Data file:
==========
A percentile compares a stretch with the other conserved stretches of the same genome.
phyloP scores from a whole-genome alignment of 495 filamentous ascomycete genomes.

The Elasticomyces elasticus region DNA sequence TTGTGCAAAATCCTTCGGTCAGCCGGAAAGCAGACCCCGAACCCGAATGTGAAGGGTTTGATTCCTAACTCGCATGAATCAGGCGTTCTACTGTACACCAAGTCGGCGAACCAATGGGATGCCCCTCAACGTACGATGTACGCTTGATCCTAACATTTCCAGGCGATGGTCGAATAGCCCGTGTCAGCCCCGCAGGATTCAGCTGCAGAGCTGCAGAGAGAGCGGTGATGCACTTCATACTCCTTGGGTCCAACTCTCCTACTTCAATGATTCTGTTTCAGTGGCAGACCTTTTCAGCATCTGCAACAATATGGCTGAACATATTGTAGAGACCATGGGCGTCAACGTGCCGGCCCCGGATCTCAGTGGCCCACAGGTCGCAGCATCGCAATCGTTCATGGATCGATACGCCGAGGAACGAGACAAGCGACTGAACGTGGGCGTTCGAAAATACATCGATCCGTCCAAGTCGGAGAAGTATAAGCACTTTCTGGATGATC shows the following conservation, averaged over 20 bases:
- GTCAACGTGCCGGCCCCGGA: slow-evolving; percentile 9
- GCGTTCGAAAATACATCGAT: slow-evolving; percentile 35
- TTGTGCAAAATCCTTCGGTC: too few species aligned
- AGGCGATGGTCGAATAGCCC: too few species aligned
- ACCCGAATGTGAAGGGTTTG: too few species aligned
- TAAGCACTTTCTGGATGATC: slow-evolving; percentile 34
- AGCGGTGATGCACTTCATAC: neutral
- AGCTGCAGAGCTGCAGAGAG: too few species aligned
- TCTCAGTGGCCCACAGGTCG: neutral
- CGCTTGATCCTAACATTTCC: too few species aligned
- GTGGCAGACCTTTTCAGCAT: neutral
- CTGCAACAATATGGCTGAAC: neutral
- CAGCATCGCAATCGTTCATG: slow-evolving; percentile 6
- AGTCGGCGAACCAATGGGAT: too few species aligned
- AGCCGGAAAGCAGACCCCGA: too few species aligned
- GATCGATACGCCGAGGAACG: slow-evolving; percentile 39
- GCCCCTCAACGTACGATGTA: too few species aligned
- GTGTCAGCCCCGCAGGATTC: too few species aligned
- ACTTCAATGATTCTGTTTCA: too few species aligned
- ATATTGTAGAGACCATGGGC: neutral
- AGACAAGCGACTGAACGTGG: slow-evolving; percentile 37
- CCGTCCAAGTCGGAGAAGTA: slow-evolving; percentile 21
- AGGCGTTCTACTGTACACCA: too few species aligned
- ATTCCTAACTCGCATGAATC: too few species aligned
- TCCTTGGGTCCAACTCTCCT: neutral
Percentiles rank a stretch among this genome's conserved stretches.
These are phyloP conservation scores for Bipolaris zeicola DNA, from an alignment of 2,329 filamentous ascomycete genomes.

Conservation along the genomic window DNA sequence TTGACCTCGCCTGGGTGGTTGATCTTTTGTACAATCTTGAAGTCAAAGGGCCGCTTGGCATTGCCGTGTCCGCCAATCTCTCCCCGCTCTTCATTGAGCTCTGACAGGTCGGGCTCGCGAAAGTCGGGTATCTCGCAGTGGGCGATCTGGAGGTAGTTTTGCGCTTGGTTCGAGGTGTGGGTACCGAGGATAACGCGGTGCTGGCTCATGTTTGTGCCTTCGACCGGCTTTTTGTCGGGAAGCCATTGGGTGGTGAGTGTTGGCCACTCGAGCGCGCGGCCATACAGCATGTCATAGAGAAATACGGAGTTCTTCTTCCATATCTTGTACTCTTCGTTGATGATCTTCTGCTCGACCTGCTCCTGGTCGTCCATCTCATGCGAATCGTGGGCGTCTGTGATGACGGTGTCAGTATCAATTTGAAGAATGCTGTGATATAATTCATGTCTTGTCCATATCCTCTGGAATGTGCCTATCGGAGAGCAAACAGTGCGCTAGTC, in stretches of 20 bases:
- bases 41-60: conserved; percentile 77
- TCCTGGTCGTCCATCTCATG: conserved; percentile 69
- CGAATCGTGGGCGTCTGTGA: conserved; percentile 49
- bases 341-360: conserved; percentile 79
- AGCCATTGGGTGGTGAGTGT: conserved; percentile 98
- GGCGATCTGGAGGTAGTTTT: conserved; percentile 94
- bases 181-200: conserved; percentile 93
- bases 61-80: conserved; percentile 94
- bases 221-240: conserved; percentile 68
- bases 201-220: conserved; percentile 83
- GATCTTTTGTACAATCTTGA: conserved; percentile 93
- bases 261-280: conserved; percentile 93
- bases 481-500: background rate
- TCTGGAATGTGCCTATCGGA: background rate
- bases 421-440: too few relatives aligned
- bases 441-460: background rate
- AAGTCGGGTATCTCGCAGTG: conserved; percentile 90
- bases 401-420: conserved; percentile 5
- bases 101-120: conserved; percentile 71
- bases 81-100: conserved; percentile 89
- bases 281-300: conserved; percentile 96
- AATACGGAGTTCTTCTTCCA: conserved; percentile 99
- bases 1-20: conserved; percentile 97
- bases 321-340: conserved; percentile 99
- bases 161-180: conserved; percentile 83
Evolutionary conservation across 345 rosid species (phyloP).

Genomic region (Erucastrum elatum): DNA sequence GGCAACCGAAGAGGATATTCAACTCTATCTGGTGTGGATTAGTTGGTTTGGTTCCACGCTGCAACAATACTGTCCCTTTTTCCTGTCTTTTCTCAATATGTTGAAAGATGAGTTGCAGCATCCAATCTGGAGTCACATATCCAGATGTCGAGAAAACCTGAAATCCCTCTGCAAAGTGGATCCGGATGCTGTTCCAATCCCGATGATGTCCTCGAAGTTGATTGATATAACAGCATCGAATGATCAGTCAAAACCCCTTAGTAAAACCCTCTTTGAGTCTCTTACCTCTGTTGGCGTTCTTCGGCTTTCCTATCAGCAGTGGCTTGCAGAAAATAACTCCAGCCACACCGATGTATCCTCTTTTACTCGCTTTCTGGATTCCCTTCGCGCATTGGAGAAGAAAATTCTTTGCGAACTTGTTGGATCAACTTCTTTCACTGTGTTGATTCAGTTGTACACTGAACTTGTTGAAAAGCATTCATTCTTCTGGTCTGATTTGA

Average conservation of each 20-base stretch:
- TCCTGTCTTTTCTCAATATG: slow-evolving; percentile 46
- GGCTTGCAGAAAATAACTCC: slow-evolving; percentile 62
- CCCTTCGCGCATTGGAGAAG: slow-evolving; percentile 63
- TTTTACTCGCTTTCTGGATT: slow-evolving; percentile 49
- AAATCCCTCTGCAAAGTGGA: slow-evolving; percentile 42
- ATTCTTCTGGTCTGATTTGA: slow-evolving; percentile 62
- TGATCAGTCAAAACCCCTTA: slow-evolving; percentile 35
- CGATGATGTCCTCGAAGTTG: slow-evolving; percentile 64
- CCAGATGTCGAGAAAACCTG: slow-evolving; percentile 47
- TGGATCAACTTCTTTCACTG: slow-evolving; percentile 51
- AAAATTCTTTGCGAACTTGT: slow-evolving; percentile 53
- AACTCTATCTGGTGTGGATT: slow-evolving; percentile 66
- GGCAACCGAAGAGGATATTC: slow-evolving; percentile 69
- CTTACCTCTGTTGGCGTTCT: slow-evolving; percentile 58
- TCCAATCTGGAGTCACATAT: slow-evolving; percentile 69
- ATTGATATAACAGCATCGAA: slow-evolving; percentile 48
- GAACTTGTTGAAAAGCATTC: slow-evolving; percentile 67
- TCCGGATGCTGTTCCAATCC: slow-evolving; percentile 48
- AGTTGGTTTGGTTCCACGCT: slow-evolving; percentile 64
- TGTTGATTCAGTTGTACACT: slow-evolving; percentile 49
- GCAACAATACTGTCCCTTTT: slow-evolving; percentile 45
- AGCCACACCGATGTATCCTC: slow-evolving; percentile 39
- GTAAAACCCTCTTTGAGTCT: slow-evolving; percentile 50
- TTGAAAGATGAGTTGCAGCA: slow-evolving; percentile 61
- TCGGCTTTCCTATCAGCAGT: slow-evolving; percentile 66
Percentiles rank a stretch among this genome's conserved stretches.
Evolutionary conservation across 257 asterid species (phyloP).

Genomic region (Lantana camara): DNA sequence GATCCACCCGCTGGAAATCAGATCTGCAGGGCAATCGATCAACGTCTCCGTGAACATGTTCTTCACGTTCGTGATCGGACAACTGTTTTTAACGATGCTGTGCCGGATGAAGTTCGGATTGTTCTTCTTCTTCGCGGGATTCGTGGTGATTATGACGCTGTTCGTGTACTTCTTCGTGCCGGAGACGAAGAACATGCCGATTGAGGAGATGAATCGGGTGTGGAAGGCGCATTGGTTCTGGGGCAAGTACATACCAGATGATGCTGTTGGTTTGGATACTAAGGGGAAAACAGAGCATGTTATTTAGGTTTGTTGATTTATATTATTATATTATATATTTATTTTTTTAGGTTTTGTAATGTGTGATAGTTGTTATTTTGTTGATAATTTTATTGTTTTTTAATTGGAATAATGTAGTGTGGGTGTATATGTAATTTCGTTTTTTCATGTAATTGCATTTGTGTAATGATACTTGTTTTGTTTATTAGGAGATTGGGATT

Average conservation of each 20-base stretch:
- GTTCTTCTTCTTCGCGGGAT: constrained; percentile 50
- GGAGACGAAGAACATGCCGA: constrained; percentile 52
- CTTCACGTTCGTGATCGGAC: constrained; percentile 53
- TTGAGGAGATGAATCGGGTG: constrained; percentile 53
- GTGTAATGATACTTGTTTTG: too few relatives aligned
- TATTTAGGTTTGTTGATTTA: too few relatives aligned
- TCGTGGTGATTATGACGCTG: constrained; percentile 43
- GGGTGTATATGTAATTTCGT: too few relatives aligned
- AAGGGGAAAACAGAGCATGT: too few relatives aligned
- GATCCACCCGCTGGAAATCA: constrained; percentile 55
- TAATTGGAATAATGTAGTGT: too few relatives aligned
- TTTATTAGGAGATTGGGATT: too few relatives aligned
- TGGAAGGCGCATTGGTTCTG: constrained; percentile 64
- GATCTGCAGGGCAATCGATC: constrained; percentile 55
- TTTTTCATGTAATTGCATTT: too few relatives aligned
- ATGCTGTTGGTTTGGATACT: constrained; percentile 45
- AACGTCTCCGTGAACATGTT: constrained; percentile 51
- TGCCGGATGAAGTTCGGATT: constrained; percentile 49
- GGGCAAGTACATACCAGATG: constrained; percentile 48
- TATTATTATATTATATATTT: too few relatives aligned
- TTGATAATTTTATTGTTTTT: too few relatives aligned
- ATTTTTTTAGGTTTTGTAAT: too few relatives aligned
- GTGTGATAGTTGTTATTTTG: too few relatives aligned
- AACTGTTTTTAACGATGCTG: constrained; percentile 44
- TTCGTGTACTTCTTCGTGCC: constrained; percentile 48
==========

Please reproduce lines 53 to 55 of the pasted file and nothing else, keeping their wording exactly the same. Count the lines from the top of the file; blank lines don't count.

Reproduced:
- AATACGGAGTTCTTCTTCCA: conserved; percentile 99
- bases 1-20: conserved; percentile 97
- bases 321-340: conserved; percentile 99